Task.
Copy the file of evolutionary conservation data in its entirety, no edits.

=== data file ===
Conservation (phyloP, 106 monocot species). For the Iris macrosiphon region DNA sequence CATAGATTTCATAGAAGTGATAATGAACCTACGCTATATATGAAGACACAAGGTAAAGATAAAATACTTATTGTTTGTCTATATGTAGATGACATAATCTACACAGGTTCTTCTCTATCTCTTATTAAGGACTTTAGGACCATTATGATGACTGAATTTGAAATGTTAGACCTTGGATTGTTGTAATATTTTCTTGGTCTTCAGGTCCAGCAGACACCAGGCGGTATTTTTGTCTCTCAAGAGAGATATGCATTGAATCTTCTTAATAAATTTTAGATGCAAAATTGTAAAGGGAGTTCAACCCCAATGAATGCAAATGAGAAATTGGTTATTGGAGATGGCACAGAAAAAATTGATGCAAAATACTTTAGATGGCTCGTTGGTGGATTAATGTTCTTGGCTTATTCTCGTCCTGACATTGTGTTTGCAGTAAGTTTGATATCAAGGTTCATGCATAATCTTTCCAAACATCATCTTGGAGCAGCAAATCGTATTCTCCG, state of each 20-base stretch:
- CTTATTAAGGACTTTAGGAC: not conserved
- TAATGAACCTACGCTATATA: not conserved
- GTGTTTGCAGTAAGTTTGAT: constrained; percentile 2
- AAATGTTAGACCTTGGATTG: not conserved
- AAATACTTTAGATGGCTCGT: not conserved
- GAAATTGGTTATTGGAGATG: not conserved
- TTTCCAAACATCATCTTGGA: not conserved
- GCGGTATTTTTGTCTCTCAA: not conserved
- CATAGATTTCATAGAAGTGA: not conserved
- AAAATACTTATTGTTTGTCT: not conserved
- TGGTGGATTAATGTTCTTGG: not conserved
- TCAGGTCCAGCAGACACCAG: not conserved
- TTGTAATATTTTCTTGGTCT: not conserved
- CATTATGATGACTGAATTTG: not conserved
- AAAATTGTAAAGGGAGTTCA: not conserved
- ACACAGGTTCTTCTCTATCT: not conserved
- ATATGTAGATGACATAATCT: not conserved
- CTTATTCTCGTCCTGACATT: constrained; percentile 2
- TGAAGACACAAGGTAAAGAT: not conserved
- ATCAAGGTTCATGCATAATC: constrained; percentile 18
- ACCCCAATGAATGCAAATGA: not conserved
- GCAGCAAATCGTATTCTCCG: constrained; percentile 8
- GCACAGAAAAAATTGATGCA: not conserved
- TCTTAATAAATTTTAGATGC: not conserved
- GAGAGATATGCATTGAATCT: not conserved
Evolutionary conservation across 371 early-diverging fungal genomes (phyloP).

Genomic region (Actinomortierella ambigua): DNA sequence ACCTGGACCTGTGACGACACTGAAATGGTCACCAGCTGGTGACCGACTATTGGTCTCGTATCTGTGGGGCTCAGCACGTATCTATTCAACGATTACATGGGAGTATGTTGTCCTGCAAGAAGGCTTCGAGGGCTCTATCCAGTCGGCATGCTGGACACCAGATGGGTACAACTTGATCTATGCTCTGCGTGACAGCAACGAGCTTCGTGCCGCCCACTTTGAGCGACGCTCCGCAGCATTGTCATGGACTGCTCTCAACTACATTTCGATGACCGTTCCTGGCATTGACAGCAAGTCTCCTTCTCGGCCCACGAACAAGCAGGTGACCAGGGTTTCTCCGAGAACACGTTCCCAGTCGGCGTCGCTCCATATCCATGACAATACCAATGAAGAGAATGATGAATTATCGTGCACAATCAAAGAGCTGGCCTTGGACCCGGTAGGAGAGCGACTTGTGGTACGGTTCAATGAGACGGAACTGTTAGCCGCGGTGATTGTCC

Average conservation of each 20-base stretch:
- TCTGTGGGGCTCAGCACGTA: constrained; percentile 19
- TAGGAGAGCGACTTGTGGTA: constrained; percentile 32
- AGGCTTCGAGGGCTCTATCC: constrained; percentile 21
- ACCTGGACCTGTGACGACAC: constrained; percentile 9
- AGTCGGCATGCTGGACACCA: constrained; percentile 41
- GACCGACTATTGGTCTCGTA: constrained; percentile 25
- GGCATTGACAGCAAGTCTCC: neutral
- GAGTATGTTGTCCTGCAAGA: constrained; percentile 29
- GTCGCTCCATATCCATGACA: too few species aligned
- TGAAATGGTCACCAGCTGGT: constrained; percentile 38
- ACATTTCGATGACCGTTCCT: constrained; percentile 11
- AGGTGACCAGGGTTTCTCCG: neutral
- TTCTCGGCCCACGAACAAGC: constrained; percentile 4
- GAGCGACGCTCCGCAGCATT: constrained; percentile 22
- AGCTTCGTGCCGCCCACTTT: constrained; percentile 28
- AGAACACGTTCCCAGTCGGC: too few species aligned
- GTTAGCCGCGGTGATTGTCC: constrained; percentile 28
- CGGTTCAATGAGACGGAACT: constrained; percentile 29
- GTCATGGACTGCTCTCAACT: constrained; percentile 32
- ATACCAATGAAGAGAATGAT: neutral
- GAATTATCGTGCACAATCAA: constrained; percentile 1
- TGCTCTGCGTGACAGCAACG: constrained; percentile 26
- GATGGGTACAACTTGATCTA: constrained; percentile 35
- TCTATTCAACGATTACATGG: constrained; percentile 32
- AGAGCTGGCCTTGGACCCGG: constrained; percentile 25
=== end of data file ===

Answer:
Conservation (phyloP, 106 monocot species). For the Iris macrosiphon region DNA sequence CATAGATTTCATAGAAGTGATAATGAACCTACGCTATATATGAAGACACAAGGTAAAGATAAAATACTTATTGTTTGTCTATATGTAGATGACATAATCTACACAGGTTCTTCTCTATCTCTTATTAAGGACTTTAGGACCATTATGATGACTGAATTTGAAATGTTAGACCTTGGATTGTTGTAATATTTTCTTGGTCTTCAGGTCCAGCAGACACCAGGCGGTATTTTTGTCTCTCAAGAGAGATATGCATTGAATCTTCTTAATAAATTTTAGATGCAAAATTGTAAAGGGAGTTCAACCCCAATGAATGCAAATGAGAAATTGGTTATTGGAGATGGCACAGAAAAAATTGATGCAAAATACTTTAGATGGCTCGTTGGTGGATTAATGTTCTTGGCTTATTCTCGTCCTGACATTGTGTTTGCAGTAAGTTTGATATCAAGGTTCATGCATAATCTTTCCAAACATCATCTTGGAGCAGCAAATCGTATTCTCCG, state of each 20-base stretch:
- CTTATTAAGGACTTTAGGAC: not conserved
- TAATGAACCTACGCTATATA: not conserved
- GTGTTTGCAGTAAGTTTGAT: constrained; percentile 2
- AAATGTTAGACCTTGGATTG: not conserved
- AAATACTTTAGATGGCTCGT: not conserved
- GAAATTGGTTATTGGAGATG: not conserved
- TTTCCAAACATCATCTTGGA: not conserved
- GCGGTATTTTTGTCTCTCAA: not conserved
- CATAGATTTCATAGAAGTGA: not conserved
- AAAATACTTATTGTTTGTCT: not conserved
- TGGTGGATTAATGTTCTTGG: not conserved
- TCAGGTCCAGCAGACACCAG: not conserved
- TTGTAATATTTTCTTGGTCT: not conserved
- CATTATGATGACTGAATTTG: not conserved
- AAAATTGTAAAGGGAGTTCA: not conserved
- ACACAGGTTCTTCTCTATCT: not conserved
- ATATGTAGATGACATAATCT: not conserved
- CTTATTCTCGTCCTGACATT: constrained; percentile 2
- TGAAGACACAAGGTAAAGAT: not conserved
- ATCAAGGTTCATGCATAATC: constrained; percentile 18
- ACCCCAATGAATGCAAATGA: not conserved
- GCAGCAAATCGTATTCTCCG: constrained; percentile 8
- GCACAGAAAAAATTGATGCA: not conserved
- TCTTAATAAATTTTAGATGC: not conserved
- GAGAGATATGCATTGAATCT: not conserved
Evolutionary conservation across 371 early-diverging fungal genomes (phyloP).

Genomic region (Actinomortierella ambigua): DNA sequence ACCTGGACCTGTGACGACACTGAAATGGTCACCAGCTGGTGACCGACTATTGGTCTCGTATCTGTGGGGCTCAGCACGTATCTATTCAACGATTACATGGGAGTATGTTGTCCTGCAAGAAGGCTTCGAGGGCTCTATCCAGTCGGCATGCTGGACACCAGATGGGTACAACTTGATCTATGCTCTGCGTGACAGCAACGAGCTTCGTGCCGCCCACTTTGAGCGACGCTCCGCAGCATTGTCATGGACTGCTCTCAACTACATTTCGATGACCGTTCCTGGCATTGACAGCAAGTCTCCTTCTCGGCCCACGAACAAGCAGGTGACCAGGGTTTCTCCGAGAACACGTTCCCAGTCGGCGTCGCTCCATATCCATGACAATACCAATGAAGAGAATGATGAATTATCGTGCACAATCAAAGAGCTGGCCTTGGACCCGGTAGGAGAGCGACTTGTGGTACGGTTCAATGAGACGGAACTGTTAGCCGCGGTGATTGTCC

Average conservation of each 20-base stretch:
- TCTGTGGGGCTCAGCACGTA: constrained; percentile 19
- TAGGAGAGCGACTTGTGGTA: constrained; percentile 32
- AGGCTTCGAGGGCTCTATCC: constrained; percentile 21
- ACCTGGACCTGTGACGACAC: constrained; percentile 9
- AGTCGGCATGCTGGACACCA: constrained; percentile 41
- GACCGACTATTGGTCTCGTA: constrained; percentile 25
- GGCATTGACAGCAAGTCTCC: neutral
- GAGTATGTTGTCCTGCAAGA: constrained; percentile 29
- GTCGCTCCATATCCATGACA: too few species aligned
- TGAAATGGTCACCAGCTGGT: constrained; percentile 38
- ACATTTCGATGACCGTTCCT: constrained; percentile 11
- AGGTGACCAGGGTTTCTCCG: neutral
- TTCTCGGCCCACGAACAAGC: constrained; percentile 4
- GAGCGACGCTCCGCAGCATT: constrained; percentile 22
- AGCTTCGTGCCGCCCACTTT: constrained; percentile 28
- AGAACACGTTCCCAGTCGGC: too few species aligned
- GTTAGCCGCGGTGATTGTCC: constrained; percentile 28
- CGGTTCAATGAGACGGAACT: constrained; percentile 29
- GTCATGGACTGCTCTCAACT: constrained; percentile 32
- ATACCAATGAAGAGAATGAT: neutral
- GAATTATCGTGCACAATCAA: constrained; percentile 1
- TGCTCTGCGTGACAGCAACG: constrained; percentile 26
- GATGGGTACAACTTGATCTA: constrained; percentile 35
- TCTATTCAACGATTACATGG: constrained; percentile 32
- AGAGCTGGCCTTGGACCCGG: constrained; percentile 25